Design And Construction Of A Cut-Off Wall In Warm Permafrost

Anderson, Steven L.
Organization: Deep Foundations Institute
Pages: 9
Publication Date: Jan 1, 2010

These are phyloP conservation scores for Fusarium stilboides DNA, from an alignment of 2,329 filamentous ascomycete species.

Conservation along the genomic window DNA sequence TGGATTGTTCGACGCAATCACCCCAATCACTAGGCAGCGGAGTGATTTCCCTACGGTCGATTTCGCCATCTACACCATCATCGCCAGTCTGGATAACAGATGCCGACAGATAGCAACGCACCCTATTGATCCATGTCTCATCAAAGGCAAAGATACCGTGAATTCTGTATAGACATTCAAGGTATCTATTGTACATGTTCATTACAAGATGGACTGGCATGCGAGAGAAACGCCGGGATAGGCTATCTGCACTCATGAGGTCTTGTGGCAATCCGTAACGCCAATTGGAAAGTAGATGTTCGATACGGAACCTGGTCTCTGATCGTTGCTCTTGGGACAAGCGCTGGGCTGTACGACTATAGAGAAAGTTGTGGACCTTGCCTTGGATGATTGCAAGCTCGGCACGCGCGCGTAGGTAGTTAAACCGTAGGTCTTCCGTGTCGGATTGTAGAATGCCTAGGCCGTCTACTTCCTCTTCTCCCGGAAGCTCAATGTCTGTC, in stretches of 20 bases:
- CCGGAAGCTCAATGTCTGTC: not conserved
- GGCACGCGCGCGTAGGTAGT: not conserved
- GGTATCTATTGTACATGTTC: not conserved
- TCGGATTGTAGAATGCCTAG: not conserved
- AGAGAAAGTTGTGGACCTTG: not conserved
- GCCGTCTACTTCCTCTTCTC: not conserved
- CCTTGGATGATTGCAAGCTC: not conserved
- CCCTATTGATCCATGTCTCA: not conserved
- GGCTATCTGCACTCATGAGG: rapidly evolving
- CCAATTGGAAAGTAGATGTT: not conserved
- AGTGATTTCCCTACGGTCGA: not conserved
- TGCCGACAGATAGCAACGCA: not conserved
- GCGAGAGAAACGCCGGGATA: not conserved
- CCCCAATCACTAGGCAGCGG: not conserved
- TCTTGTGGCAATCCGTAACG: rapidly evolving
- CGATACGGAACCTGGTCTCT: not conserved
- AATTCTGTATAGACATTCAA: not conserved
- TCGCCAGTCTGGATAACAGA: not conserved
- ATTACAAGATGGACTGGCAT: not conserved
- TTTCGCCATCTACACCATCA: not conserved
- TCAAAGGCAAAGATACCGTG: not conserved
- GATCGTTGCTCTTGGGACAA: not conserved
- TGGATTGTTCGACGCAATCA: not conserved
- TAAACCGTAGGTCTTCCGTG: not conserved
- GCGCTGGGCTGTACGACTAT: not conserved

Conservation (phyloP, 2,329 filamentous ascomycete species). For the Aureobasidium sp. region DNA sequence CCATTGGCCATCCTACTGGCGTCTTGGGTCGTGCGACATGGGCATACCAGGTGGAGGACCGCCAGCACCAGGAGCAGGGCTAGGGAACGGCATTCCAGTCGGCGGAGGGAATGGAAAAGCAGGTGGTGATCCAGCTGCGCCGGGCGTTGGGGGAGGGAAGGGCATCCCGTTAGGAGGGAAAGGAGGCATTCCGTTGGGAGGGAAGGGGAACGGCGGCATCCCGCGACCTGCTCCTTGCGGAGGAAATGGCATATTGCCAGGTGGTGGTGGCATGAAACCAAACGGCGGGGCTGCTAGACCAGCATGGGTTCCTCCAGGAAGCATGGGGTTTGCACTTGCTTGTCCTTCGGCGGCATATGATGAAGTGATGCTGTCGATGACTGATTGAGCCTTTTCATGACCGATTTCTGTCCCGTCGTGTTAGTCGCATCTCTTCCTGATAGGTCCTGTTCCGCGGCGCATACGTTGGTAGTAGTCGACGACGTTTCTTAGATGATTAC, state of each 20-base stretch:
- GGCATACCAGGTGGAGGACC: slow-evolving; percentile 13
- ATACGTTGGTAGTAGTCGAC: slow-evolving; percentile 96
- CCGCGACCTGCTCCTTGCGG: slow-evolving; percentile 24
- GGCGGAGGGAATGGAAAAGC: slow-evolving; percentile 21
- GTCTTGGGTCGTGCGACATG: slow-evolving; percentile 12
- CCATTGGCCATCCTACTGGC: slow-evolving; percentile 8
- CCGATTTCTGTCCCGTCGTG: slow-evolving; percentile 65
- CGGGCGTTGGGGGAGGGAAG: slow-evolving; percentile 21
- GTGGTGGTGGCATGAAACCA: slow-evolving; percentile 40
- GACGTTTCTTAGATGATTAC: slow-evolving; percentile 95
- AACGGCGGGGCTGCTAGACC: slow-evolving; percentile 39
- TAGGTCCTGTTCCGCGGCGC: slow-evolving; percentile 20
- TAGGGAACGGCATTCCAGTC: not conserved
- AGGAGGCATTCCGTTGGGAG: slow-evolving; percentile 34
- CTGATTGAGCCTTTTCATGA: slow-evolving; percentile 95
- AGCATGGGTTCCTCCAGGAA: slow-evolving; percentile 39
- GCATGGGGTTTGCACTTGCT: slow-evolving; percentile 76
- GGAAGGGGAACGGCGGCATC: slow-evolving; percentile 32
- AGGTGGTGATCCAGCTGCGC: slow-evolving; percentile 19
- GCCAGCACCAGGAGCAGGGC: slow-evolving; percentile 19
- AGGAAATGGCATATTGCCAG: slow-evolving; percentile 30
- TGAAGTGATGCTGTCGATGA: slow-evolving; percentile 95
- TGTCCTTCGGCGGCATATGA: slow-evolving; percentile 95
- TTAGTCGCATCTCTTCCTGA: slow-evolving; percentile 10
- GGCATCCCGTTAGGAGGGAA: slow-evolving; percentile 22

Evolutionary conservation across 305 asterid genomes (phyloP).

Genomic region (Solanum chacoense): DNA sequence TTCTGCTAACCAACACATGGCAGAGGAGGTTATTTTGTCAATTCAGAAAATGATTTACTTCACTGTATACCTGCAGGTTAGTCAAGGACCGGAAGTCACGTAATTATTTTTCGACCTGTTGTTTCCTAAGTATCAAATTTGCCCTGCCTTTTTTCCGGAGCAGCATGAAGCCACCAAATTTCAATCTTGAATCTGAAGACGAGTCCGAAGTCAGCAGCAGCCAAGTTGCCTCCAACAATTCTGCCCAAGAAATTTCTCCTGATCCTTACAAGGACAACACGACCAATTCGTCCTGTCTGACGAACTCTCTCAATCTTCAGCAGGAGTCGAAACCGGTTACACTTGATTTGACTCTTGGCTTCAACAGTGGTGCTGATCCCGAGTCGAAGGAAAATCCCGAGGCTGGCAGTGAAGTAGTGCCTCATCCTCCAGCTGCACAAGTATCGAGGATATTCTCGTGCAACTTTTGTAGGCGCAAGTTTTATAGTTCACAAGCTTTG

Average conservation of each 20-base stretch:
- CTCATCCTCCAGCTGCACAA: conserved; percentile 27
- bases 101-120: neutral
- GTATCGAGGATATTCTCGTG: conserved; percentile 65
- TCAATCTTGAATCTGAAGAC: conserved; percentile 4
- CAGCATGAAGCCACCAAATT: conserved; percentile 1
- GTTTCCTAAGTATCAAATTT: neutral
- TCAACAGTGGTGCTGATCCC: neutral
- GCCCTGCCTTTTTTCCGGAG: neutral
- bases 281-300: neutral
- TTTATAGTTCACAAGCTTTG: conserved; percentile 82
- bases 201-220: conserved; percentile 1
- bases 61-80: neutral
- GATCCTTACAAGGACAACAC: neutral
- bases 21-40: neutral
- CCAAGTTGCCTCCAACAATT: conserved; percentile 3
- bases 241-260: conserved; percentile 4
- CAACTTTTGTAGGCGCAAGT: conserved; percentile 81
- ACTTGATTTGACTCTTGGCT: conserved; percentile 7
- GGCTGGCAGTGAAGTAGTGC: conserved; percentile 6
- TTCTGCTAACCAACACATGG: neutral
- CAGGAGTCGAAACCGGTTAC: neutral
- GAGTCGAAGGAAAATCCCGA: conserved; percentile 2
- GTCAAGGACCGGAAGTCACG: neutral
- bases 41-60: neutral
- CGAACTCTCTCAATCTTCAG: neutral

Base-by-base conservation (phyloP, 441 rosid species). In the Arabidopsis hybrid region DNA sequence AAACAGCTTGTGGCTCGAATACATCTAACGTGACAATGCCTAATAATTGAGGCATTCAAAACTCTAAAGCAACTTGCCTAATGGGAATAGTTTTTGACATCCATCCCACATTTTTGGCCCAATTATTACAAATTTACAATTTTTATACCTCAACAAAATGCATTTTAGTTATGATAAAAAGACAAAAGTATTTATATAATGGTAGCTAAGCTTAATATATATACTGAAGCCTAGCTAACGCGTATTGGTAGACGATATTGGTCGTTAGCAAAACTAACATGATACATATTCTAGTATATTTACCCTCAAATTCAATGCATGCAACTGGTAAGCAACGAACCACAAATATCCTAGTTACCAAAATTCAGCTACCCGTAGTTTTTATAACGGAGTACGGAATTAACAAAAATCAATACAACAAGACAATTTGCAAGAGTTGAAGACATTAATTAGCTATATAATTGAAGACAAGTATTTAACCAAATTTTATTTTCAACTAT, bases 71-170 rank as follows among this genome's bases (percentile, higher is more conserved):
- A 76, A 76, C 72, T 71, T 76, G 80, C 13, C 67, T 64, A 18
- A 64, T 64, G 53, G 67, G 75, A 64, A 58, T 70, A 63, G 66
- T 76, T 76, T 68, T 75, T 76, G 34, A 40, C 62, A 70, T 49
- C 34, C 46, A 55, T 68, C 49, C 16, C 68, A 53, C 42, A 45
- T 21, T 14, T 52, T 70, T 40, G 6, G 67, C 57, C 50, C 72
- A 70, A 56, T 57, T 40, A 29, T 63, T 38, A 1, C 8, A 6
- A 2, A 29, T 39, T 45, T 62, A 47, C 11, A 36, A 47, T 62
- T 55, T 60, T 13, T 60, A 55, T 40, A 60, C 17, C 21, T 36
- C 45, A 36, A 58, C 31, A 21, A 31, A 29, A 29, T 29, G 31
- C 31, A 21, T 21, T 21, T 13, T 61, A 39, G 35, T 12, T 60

A cut-off wall has been designed and is currently under construction along the Back Dam of the existing tailings impoundment at Red Dog Mine, Alaska. The cut-off wall, which will be in the order of 5,000 ft long and up to 150 ft deep, when complete, is being excavated using a 40 metric ton Bauer trench cutter head mounted on a Liebherr crawler crane, in combination with a closed loop slurry pumping and de-sanding system. The tailings impoundment is situated in an area of warm permafrost and high potential seismic activity. Design incorporated an assessment of rock jointing to define the final depth of the wall along the alignment requiring the use of plastic concrete backfill to address the concerns associated with potential cracking of the wall due to settlement and during seismic activity. The results of the geotechnical investigation program, particularly with respect to variation in rock hardness along the wall alignment are discussed, as are the design criteria for the plastic concrete backfill, the challenges faced during construction, including scheduling of the work with the on-going dam raise activities of the mine, and the lessons learned with respect to potential productivities and selection of cutter wheels and teeth. Also described are the requirements for and advantages of utilizing a slurry boosting system to meet pumping requirements, re-design of the plastic concrete mix to consider workability and optimization of cutter teeth configurations to reduce wear through highly varied rock hardness.
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